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Title: The customs of moderation : Anglicanism and intellectual culture in Virginia from 1676 to 1750
Author: Zambone, Albert Louis
Awarding Body: Oxford University
Current Institution: University of Oxford
Date of Award: 2012
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Abstract:
This inquiry centres upon the development of Anglicanism in eighteenth-century Virginia and its influence upon the intellectual culture of the Virginia master-class, the gentry of the colony who possessed an influence disproportionate to their numbers. This clerisy was formed by classical humanism, agricultural practice and agricultural theory, and the English legal and political traditions. But they were also shaped by the doctrine and practice of the Church of England, and by the Church of England's adaptation to a new environment-a new phenomenon best termed 'Virginia Anglicanism'. The influence of Virginia Anglicanism upon the intellectual culture of the elite Virginia gentry represents one expression of religion in the early Enlightenment Era. This Anglicanism was influenced by currents that flowed across the Atlantic from England. It formed one half of what might be called the 'Anglican Atlantic', sharing with Englishmen a political theology and a staunch anti-Catholicism. But Virginia intellectual culture was also preoccupied with nature, with the almost pre-lapsarian land of Virginia, and with the question of why Virginia had never been treated as such an Edenic land demanded. Virginian intellectual culture was bound to England by its similar patterns of worship, but this bond also differentiated it from all of the English colonies to the north, save Maryland. Finally, Virginians, due to the Anglican theological framework, were extraordinarily focused upon moderation in all things, while seemingly rarely achieving it. In sum, Virginians were perennially caught in a dynamic and (sometimes) fruitful tension.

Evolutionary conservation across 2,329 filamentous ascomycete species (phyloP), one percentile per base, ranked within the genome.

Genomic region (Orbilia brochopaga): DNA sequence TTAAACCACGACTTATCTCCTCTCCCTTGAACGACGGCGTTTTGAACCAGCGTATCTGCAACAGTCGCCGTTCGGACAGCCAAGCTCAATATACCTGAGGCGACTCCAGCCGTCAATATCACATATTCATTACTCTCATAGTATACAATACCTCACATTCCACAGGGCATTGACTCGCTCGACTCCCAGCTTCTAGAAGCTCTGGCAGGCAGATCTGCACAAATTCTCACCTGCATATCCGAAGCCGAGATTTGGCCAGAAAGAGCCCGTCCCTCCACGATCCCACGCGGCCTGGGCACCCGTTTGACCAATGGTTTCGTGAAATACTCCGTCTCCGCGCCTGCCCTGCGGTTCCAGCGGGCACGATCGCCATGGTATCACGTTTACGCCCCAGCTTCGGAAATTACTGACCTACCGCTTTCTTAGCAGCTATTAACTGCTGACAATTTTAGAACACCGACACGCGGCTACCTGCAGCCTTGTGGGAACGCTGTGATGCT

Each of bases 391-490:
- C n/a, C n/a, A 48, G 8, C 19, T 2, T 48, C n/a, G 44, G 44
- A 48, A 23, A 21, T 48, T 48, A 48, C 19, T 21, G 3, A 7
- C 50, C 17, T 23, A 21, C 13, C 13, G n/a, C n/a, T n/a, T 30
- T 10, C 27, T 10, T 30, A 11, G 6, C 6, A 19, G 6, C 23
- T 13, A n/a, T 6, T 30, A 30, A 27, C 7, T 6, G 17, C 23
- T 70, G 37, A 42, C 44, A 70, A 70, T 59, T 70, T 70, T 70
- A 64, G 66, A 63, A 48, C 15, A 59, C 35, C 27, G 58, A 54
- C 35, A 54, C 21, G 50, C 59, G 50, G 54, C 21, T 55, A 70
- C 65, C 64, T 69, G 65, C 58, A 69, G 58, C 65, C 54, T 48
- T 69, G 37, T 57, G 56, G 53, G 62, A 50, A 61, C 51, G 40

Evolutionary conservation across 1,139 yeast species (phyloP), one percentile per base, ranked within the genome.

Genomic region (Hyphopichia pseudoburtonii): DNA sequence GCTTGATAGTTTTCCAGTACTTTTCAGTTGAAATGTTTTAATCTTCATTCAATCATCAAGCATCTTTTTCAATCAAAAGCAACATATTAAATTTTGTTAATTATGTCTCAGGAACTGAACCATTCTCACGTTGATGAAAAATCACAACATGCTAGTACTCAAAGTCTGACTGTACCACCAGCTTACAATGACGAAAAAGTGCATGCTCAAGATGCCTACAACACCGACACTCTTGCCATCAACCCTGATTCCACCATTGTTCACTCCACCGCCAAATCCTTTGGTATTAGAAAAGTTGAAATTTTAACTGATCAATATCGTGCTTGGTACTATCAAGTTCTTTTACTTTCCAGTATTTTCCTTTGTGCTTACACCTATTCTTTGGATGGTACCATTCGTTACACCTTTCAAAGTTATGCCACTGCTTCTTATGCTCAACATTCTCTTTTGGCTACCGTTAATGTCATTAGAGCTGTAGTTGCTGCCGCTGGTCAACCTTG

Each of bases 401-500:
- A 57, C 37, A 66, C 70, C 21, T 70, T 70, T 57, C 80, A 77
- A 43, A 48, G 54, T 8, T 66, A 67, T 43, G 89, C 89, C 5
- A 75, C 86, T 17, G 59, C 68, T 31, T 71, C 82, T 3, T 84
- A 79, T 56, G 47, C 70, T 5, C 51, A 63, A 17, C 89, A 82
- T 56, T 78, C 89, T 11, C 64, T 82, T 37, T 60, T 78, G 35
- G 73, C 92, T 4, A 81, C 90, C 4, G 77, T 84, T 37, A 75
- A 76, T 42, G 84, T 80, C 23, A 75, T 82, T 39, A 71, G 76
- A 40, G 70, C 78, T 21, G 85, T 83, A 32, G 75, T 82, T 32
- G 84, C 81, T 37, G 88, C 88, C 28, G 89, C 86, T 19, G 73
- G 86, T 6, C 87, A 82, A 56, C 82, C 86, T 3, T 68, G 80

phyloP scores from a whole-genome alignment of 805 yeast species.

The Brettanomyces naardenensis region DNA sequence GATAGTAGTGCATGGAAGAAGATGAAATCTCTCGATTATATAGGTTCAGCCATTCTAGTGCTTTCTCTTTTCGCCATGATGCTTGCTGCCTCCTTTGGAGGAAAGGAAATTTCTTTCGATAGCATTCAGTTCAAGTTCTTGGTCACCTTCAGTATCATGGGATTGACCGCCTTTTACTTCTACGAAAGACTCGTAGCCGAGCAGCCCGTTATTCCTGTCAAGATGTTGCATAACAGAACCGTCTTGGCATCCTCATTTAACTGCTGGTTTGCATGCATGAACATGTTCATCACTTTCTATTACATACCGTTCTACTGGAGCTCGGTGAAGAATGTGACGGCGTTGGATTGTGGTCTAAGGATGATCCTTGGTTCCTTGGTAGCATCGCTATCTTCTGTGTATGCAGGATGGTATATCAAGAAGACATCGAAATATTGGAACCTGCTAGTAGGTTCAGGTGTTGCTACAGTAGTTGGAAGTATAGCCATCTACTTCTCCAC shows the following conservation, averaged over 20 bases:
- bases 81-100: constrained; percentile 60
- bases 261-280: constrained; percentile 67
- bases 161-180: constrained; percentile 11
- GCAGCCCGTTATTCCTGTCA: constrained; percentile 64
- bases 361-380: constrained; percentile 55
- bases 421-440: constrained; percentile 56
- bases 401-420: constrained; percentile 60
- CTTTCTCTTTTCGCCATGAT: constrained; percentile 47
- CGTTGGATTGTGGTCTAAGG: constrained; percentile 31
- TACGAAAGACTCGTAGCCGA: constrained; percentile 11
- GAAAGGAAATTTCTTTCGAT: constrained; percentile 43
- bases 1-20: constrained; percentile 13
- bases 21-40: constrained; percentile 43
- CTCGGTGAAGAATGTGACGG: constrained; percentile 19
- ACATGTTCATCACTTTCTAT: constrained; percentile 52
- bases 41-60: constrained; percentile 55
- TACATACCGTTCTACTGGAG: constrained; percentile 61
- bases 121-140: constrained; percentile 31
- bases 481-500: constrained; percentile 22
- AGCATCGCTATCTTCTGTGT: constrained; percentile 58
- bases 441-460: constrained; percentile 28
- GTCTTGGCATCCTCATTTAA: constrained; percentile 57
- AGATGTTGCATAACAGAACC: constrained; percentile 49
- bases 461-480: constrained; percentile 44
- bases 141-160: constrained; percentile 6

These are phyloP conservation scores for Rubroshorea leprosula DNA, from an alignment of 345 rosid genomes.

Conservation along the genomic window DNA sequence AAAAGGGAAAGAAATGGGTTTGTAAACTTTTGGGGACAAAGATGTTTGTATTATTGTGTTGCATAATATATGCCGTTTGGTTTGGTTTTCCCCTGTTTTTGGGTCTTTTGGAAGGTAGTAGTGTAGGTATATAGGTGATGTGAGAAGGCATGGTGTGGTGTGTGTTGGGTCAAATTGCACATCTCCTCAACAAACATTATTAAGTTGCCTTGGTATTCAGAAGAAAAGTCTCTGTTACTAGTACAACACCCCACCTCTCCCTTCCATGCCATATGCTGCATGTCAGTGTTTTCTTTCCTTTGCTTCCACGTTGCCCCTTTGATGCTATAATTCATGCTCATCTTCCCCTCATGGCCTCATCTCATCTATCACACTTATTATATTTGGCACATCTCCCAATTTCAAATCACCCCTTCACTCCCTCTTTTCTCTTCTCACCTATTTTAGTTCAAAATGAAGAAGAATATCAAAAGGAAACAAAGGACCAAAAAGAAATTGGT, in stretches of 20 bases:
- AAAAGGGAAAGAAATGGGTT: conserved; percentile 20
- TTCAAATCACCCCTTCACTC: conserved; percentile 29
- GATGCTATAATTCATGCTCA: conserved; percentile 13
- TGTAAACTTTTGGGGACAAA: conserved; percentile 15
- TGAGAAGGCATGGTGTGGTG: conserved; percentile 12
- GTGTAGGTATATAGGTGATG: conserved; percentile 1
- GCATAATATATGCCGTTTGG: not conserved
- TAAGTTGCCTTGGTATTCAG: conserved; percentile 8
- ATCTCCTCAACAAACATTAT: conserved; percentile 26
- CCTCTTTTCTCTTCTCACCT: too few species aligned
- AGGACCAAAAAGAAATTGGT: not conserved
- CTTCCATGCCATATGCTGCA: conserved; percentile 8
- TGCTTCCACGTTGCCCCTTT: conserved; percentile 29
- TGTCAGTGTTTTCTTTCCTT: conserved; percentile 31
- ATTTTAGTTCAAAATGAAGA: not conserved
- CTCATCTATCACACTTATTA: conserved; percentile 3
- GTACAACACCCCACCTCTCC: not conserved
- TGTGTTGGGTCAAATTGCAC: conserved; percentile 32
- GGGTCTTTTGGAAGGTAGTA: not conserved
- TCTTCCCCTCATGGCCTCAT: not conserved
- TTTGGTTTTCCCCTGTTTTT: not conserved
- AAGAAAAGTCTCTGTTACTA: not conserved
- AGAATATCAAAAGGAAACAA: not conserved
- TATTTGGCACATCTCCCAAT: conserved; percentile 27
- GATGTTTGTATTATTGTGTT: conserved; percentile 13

Supervisor: Not available Sponsor: Not available
Qualification Name: Thesis (Ph.D.) Qualification Level: Doctoral
EThOS ID: uk.bl.ethos.574438  DOI: Not available
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